“Is this America, the land of the free and the home of the brave, where our lives be threatened daily, because we want to live as decent human beings?” Mississippi sharecropper Fannie Lou Hamer asked the Credentials Committee on August 22, 1964, gripping the nation with her televised testimony of being forced from her home and brutally beaten for attempting to exercise her constitutional right to vote.
Hamer, along with the rest of of the Mississippi Freedom Democratic Party (MFDP) delegates, demanded to be seated at the Democratic National Convention (Aug. 24-27, 1964), in Atlantic City, New Jersey. Their goal was to have the nation finally live up to the democratic ideal of “one man, one vote.”
As Julian Hipkins III and Deborah Menkart write about the MFDP,
This delegation of grassroots citizens from behind the “cotton curtain” forced the Democratic Convention and the nation to grapple with the choice—would the all-white, top-down, good ol’ boy, “regular delegation” be seated, despite the fact that they had used state-sponsored terrorism and violated the Constitution to keep out blacks and also many poor whites? Or would the delegation that had followed the rules and opened its doors to all—regardless of race, gender, literacy, and employment—be selected to represent the state?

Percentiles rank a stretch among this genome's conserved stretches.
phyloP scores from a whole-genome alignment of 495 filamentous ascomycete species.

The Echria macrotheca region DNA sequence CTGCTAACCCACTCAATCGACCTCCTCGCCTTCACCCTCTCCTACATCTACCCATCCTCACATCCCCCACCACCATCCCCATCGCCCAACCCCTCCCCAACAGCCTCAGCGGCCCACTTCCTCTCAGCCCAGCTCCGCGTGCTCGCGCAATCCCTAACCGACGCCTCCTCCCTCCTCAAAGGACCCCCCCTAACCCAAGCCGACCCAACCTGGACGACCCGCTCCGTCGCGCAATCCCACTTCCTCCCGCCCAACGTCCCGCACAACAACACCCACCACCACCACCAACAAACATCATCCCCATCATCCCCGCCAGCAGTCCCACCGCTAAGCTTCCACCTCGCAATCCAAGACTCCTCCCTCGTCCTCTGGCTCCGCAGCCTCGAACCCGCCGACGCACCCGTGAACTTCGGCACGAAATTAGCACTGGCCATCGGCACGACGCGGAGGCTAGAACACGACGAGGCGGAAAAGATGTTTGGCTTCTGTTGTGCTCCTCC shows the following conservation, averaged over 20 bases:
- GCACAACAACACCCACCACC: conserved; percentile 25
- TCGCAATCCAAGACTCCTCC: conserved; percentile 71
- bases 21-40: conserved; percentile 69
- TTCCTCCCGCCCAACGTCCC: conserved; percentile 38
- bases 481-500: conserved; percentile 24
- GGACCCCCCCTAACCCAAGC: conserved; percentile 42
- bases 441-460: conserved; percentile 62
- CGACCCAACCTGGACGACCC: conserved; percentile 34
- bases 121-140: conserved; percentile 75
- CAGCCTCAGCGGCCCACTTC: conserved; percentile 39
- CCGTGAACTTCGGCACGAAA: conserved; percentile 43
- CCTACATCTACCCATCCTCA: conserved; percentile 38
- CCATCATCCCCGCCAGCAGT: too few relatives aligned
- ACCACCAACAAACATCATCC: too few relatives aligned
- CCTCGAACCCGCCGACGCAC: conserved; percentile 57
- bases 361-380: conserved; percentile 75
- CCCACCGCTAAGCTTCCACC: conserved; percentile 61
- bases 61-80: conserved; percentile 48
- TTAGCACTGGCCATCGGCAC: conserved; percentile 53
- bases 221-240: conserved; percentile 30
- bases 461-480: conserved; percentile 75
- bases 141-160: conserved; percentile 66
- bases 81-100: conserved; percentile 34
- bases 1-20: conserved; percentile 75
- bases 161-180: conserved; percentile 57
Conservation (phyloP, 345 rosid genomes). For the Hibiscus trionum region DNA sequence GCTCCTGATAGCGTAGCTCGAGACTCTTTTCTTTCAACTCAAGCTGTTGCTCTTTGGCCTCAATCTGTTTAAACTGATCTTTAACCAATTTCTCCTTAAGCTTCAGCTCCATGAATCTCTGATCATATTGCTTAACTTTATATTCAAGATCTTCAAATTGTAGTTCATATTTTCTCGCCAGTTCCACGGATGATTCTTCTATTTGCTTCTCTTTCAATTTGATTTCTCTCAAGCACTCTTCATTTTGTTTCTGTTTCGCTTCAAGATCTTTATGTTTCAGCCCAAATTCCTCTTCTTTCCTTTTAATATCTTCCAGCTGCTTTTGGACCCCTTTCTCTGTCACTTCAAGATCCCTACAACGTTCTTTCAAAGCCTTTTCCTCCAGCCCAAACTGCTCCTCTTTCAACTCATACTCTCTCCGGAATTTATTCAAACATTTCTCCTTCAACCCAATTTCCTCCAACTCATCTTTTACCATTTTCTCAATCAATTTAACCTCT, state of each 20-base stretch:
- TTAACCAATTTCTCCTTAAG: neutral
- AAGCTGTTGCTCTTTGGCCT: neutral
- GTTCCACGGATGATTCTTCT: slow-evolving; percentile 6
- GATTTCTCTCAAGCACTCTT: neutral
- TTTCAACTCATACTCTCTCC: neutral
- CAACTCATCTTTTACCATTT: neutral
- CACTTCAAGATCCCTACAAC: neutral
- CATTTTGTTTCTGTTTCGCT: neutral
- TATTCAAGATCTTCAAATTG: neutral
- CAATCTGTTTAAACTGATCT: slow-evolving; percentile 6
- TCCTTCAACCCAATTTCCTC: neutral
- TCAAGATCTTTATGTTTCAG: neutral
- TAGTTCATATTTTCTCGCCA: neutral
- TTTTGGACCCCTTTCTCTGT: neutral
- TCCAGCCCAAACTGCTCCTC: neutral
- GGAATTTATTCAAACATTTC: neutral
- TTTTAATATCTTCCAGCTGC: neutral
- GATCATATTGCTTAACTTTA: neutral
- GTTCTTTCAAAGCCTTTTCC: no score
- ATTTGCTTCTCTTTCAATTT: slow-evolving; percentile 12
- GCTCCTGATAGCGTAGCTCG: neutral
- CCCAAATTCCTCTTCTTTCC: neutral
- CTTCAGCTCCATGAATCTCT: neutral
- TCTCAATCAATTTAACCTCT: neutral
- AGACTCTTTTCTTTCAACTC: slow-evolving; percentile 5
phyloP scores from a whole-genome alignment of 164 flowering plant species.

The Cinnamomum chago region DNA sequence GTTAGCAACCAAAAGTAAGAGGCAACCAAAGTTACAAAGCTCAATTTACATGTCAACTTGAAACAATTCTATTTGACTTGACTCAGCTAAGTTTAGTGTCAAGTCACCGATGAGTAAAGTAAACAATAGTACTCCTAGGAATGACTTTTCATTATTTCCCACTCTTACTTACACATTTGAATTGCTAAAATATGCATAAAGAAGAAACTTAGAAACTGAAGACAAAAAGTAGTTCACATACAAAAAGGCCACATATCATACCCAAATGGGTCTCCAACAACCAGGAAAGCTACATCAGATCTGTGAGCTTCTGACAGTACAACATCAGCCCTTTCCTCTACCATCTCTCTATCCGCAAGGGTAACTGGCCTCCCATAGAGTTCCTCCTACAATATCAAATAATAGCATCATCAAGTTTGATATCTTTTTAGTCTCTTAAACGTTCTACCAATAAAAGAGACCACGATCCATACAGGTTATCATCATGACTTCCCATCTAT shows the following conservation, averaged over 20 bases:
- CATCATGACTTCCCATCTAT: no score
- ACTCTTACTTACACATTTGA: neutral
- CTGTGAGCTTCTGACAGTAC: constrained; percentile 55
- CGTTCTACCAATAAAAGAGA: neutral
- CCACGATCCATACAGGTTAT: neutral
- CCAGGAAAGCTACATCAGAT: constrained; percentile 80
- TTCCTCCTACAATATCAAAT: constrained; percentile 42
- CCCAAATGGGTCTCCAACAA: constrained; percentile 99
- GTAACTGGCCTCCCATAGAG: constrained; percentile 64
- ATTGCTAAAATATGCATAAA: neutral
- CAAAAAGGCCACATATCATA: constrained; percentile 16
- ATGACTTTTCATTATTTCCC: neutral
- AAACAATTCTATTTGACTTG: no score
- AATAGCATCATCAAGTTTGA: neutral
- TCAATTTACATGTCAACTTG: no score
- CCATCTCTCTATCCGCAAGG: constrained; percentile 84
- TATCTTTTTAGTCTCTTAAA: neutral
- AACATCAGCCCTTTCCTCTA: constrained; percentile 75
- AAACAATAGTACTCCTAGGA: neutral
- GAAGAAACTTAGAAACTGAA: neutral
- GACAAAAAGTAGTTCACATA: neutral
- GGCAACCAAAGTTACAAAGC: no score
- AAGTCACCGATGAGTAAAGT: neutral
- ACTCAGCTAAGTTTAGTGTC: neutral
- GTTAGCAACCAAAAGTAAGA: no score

This question of citizenship and political representation is as important today as it was then—yet the Mississippi Freedom Democratic Party is not even mentioned in many major U.S. history textbooks. Vital lessons about the possibilities of grassroots democracy are lost to our next generation of voters.
Read more about the MFDP in the article, “‘Is This America?’: 50 Years Ago Sharecroppers Challenged Mississippi Apartheid, LBJ, and the Nation” and view related resources on the Mississippi Freedom Democractic Party.